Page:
Why I’m intrigued by a Negroni

Negroni Ingredients - An Apple a Day

Over the years, I’ve become a huge fan of a Negroni. Some might say it’s a bitter cocktail, but it’s perfect over ice, contains no added mixers and the “medicinal” (and I use that term lightly) history of it’s 3 simple ingredients intrigued me.

First things first…


A classic negroni consists of the following ingredients:

    • 1 part Campari
    • 1 part Sweet Vermouth
    • 1 part Gin
    • Ice and fresh orange


Campari’s original recipe was entirely natural, flavoured with 68 different fruits, herbs and spices, including quinine, rhubarbginseng and the peel of bitter oranges, which were all combined and macerated in a blend of distilled water and alcohol.

So what changed? Originally, Campari’s distinctive red colour was attained via the addition of the red colouring naturally produced by the South American cochineal insect. Unfortunately, some people were allergic to cochineal colouring and after 2007, the official recipe changed to include artificial colouring. Bummer! 

Can we avoid the artificial colouring? A number of websites/blogs have suggested switching Campari for Gran Classico Bitter. It’s made from a maceration of 25 aromatic herbs and roots including wormwood, gentian, bitter orange peel, rhubarb, and hyssop and skips the artificial colouring. It’s not as red as Campari, more a burnt orange, however still tastes nice. 


Sweet Vermouth is a fortified wine that has spices, seeds, roots, bark and herbs, sugar (sometimes from beets, sometimes not), and alcohol is added to it before ageing.

The word “vermouth” comes from the German word for wormwood, a plant with powerful medicinal qualities that has been ingested for centuries to treat varying ailments however it’s true claim to fame is an aperitif (another stimulant to digestion). Whether or not the medicinal properties of Wormwood translate to Sweet Vermouth has yet to be disclosed. 


Juniper berries, the main ingredient found in gin, has been used traditionally to combat infection, renal insufficiency, bad coughs and lung congestion however, full disclaimer – the science fails to define whether or not these benefits translate across to gin.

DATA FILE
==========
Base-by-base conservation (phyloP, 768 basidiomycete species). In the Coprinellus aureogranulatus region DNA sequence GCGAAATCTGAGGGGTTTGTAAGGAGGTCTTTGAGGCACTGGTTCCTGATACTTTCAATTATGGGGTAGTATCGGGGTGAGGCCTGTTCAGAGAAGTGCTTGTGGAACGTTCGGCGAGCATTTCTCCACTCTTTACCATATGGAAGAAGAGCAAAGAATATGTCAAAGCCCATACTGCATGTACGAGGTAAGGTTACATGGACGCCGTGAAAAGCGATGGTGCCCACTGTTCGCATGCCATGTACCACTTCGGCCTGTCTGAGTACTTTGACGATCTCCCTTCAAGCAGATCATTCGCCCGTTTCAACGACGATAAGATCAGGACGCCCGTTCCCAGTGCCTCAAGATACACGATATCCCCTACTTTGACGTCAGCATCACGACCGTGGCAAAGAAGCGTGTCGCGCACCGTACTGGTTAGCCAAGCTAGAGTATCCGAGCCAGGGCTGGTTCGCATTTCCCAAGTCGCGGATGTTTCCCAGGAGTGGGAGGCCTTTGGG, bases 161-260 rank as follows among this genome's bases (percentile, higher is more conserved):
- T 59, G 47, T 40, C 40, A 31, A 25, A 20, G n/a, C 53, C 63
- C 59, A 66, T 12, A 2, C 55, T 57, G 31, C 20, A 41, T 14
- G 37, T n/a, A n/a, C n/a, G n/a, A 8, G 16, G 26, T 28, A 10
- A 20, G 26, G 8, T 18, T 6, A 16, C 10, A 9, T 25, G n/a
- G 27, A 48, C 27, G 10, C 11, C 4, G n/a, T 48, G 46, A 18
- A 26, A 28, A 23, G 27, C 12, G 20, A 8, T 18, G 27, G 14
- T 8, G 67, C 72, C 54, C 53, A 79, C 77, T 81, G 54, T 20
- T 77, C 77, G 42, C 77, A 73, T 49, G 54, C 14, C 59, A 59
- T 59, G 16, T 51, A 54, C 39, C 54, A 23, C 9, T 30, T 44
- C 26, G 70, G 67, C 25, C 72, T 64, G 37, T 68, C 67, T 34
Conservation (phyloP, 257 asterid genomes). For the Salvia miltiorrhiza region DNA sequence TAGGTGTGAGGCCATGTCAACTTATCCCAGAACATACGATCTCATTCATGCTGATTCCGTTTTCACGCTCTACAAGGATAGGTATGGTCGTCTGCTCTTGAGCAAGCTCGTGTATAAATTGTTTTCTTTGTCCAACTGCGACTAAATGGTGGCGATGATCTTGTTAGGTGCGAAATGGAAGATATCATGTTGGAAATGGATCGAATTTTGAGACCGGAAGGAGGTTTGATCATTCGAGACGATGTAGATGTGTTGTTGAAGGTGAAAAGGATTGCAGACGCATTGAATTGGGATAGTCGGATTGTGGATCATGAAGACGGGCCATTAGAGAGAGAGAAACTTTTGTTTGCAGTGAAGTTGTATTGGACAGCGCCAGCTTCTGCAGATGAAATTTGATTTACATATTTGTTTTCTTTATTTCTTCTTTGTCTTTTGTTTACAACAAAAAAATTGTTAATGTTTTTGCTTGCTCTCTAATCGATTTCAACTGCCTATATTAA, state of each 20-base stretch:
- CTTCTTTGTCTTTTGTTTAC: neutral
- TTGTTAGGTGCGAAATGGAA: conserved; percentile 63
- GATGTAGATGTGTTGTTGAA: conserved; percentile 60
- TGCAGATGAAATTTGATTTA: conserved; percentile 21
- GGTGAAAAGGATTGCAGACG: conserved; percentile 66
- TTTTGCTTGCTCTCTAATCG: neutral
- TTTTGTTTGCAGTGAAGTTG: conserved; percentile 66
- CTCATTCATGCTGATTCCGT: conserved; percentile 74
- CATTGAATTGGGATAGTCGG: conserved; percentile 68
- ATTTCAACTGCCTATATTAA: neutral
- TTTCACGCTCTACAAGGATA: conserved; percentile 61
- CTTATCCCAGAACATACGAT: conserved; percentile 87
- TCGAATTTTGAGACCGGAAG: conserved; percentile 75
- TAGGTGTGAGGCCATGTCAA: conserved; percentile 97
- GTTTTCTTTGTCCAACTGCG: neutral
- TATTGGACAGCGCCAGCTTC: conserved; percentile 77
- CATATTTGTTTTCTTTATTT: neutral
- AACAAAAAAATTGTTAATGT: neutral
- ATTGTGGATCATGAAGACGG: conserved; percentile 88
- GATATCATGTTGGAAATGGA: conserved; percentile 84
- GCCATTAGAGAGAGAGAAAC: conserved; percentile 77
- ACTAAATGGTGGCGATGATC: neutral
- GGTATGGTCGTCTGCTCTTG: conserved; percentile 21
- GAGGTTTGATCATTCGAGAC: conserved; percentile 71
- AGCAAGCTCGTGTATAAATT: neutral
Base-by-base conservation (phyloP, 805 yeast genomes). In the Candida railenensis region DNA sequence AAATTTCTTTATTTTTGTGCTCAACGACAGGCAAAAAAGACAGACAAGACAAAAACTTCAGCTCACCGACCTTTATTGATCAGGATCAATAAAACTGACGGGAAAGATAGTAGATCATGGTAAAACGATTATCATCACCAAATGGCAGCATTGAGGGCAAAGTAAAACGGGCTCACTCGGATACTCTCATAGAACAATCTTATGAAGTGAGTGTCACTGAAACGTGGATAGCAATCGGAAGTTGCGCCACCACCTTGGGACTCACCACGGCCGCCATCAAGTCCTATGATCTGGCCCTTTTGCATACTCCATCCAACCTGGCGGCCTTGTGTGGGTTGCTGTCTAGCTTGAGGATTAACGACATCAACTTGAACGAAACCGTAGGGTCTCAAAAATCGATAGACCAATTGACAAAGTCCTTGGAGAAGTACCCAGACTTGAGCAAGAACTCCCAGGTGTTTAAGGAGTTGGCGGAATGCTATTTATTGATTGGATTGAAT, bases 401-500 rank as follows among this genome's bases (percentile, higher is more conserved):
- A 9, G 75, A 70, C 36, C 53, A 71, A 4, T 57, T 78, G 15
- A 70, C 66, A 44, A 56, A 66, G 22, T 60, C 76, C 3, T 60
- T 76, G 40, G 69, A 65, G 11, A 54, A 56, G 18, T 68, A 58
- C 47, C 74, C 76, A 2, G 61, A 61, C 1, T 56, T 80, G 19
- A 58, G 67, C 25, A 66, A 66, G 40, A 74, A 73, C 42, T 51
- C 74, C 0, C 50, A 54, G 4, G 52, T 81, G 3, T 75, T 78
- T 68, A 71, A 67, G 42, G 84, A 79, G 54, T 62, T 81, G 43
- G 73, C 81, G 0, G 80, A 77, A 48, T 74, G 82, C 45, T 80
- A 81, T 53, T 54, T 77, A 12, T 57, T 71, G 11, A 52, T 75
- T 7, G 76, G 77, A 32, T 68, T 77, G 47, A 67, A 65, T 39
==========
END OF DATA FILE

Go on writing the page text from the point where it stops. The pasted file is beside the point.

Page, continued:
It’s a cocktail without any added sugar and in some traditional cultures these liquors are still used as digestive tonics. Not only that, these alcohols are made using a range of medicinal herbs and spices, something that really blew my mind.

It got me thinking, is alcohol all that bad or does it only become a problem when we consume it in excess? Yes, it still has to be detoxified by the liver, but when consumed sparingly, in a relaxed and present state, could alcohol have it’s place as an aperitif or is it complete fiction? A lot of questions raised, and not a lot of answers, but a topic for discussion nonetheless.

FULL DISCLAIMER, I am not a doctor, nor do I encourage, recommend or suggest anyone takes up drinking any of these liquors for their unsubstantiated “medicinal” qualities. This is merely a piece discussing the origins and ingredients of these liquors.


  1. Megan T

    I’ve really enjoyed reading your posts. I must try a Negroni! I’ll see if I can find Gran Classico Bitter. What a shame that manufacturers feel the need to add colour to products!

  2. Alyse

    Let me know if you like it!


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Meet Alyse

I’m a qualified Nutritionist who believes an evidence-based approach to modern nutrition is severely under-rated. Patients are so often left in the dark when it comes to health-care and as a firm believer in the old saying “knowledge is power”, my ultimate goal is to provide my readers, students and patients with clear and actionable advice that ultimately helps you reach your full potential.